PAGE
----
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Mentor, OH  44060
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Simple Vehicle Maintenance to Improve Fuel Economy

April 30th, 2014
With fluctuating fuel prices soaring higher each day, we will do almost anything to save money on transportation especially when it comes to conserving fuel.   However, traditional tips such as turning off the air conditioning and driving slowly are not the only ways to conserve gas mileage. In fact there are many simple, painless steps any vehicle owner can take to ensure their car is operating as efficiently as possible with minimal effort. Taking these steps to conserve gas mileage will not only save money, but also build healthy habits for your vehicle to ensure safety and maintain quality of the vehicle.
 
Be conscientious of your tire pressure. Most vehicle owners underestimate the importance of properly inflated tires.  When inflated properly, you can save nearly 4% on gas mileage. Under-inflated tires c ...[more]
  Posted in: Tires 101, Auto Repair 101

April: National Car Care Month

April 21st, 2014
April is National Car Care Month and there is no better time to break free from the chains of winter to start your journey to a dependable, road ready vehicle. Routine maintenance can seem overwhelming and with a never ending cycle of checks and replacements, sometimes it is hard to remember where one project ends and the next one begins. Knowledge is power and whether you are a mechanic or soccer mom every vehicle owner should have at least passing knowledge about their vehicle.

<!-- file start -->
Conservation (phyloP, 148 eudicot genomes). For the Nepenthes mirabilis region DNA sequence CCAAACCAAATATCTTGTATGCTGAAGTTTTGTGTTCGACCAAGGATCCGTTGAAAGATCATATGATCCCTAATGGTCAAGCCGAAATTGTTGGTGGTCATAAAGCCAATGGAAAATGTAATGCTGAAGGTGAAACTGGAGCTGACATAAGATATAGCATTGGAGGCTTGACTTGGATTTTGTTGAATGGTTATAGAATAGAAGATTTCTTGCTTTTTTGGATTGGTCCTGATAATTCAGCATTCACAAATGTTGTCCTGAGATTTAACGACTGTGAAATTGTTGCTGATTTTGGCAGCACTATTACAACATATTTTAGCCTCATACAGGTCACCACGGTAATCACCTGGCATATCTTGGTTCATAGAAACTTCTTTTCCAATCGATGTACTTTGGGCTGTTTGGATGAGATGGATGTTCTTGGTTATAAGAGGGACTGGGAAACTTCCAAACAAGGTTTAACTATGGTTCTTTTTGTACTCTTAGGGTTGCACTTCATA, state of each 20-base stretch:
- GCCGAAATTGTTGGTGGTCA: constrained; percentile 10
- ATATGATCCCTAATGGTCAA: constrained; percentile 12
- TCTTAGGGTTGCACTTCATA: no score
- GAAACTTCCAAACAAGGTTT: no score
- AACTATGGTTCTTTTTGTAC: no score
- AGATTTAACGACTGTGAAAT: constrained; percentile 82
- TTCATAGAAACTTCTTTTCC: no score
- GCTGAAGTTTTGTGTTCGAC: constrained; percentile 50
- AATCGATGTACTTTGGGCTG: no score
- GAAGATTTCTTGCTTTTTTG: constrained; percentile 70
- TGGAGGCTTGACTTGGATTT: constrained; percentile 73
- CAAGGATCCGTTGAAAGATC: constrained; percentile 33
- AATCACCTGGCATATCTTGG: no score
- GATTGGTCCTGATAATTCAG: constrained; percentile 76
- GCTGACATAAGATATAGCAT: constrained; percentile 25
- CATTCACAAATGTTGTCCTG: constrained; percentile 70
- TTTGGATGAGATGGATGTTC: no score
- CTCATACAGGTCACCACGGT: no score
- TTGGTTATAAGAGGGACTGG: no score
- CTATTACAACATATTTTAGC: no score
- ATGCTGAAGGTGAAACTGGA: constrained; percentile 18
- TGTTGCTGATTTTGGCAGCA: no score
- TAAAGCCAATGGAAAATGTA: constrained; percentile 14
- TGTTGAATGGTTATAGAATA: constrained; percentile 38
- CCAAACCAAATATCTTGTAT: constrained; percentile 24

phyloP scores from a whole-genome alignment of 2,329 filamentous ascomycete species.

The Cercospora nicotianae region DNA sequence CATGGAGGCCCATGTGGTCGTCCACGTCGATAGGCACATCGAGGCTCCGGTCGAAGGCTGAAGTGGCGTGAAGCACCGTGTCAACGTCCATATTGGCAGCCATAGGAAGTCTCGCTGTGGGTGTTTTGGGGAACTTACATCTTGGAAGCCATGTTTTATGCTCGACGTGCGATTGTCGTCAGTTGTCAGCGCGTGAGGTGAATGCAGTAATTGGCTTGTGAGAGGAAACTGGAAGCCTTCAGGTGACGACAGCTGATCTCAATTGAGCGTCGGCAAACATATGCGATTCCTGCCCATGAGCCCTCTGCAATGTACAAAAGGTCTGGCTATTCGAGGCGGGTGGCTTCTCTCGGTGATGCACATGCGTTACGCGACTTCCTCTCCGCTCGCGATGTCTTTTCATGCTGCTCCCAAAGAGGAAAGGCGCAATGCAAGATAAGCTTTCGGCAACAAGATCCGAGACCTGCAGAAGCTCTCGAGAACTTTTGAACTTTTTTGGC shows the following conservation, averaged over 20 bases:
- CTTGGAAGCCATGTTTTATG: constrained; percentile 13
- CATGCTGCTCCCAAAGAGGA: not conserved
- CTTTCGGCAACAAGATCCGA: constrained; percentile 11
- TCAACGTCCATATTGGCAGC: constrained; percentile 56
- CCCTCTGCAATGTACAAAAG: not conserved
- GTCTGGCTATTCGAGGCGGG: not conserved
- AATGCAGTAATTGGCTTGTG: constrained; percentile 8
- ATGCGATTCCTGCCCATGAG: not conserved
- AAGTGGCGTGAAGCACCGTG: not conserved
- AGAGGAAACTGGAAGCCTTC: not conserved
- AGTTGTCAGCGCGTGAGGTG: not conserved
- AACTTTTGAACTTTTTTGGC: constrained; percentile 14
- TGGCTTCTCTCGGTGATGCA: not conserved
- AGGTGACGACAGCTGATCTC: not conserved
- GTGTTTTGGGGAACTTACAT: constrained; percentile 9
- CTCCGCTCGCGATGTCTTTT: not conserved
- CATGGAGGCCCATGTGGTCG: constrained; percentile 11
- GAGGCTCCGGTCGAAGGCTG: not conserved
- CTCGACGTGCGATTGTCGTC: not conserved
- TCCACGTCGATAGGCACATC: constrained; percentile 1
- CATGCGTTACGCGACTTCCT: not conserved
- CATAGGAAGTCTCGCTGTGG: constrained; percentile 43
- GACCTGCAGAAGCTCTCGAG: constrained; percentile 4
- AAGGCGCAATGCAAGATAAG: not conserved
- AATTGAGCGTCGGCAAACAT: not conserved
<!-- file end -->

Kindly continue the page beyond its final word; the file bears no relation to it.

Allowing your vehicle to fall into disrepair during the winter months is nearly inevitable. Spending time working on a vehicle during an icy day is less likely than waking a hibernating bear and nearly as pleasant. Thus, when April is sprung upon us there is no better reason to go outside and enjoy the be ...[more]
  Posted in: Auto Repair 101

Spring is the Season for Change

March 27th, 2014
As the weather changes and the world is energized to get out and do something, you can start with a simple change:  changing the fluids in your vehicle. It’s fast.  It’s easy.  It’s not expensive, and it is the single most important thing you can do to maintain your car or truck. 
 
A quick run down of the fluids in your vehicle are Oil, Coolant, Transmission Fluid, Brake Fluid, Power Steering, and Washer Fluid. To maintain your vehicle’s proper functions, you want to make sure you are changing the oil, and flushing out or replacing the coolant and transmission fluid. Washer fluid should be checked and topped off whenever it is low (most vehicles have a light that will indicate when the reservoir needs to be filled).  Brake Fluid and Power Steering Fluid should rarely, if ...[more]
  Posted in: Auto Repair 101

How Do Potholes Damage Your Vehicle?

March 13th, 2014